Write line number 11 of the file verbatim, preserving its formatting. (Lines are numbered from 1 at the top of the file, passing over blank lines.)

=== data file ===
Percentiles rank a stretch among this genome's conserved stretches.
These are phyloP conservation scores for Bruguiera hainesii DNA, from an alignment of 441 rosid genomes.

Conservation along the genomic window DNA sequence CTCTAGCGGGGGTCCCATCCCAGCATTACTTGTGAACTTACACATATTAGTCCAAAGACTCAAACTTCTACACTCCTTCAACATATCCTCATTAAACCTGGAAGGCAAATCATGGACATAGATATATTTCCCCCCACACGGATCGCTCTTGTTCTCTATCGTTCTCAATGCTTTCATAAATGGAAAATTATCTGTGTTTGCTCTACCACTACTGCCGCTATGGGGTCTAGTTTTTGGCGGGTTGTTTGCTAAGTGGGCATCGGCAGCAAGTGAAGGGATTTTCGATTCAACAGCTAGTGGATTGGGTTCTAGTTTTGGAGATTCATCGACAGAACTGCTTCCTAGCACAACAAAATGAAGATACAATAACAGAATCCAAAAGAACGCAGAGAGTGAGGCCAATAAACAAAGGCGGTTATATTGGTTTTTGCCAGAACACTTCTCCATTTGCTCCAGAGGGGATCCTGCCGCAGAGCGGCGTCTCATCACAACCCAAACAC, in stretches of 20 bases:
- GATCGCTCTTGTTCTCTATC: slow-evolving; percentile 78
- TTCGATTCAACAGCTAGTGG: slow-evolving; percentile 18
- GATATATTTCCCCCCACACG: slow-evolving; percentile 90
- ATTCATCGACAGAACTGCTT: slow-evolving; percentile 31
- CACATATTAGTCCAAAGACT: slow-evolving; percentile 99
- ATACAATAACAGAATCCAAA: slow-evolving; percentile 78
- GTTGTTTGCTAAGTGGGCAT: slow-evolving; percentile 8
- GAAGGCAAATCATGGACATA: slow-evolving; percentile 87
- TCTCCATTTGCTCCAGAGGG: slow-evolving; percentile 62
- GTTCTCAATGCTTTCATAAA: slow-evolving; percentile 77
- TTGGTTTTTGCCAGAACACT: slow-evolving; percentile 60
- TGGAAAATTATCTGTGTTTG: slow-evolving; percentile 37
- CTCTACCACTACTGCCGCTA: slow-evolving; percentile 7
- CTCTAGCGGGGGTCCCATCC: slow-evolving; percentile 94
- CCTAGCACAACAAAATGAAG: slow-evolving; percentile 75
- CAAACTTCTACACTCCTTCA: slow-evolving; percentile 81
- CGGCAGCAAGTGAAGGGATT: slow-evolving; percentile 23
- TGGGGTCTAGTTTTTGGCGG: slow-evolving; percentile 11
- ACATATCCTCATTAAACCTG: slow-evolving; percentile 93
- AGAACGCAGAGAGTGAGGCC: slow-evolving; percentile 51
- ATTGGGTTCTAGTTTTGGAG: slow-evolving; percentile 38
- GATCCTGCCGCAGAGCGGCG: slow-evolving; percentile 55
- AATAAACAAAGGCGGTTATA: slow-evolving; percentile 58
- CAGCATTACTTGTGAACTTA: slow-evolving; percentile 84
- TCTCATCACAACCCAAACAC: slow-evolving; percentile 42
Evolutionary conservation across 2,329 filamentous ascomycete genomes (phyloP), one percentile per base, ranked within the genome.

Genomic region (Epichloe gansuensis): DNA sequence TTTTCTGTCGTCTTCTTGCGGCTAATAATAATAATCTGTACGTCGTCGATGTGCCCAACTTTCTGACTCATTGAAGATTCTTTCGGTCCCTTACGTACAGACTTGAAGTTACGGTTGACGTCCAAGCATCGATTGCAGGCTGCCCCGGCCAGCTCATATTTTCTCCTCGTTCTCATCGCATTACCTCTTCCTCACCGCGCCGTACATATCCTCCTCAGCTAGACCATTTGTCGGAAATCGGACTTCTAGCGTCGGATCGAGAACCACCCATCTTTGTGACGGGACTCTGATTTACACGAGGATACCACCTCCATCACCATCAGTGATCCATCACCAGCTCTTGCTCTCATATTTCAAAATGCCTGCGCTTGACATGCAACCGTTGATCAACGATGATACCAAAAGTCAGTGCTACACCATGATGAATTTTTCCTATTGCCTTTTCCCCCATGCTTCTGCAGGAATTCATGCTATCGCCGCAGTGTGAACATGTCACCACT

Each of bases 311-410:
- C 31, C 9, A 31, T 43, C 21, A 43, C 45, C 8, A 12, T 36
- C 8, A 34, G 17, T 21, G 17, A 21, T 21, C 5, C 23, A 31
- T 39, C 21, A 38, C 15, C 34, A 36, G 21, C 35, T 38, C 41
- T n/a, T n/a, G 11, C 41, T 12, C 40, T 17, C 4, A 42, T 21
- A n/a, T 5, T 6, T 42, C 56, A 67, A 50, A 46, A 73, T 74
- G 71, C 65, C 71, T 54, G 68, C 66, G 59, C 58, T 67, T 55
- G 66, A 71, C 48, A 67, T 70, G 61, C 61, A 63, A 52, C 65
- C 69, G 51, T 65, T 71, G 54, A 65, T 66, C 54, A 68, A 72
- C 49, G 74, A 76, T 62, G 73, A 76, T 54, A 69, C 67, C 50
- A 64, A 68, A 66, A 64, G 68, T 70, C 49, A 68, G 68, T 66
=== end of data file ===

- GAAGGCAAATCATGGACATA: slow-evolving; percentile 87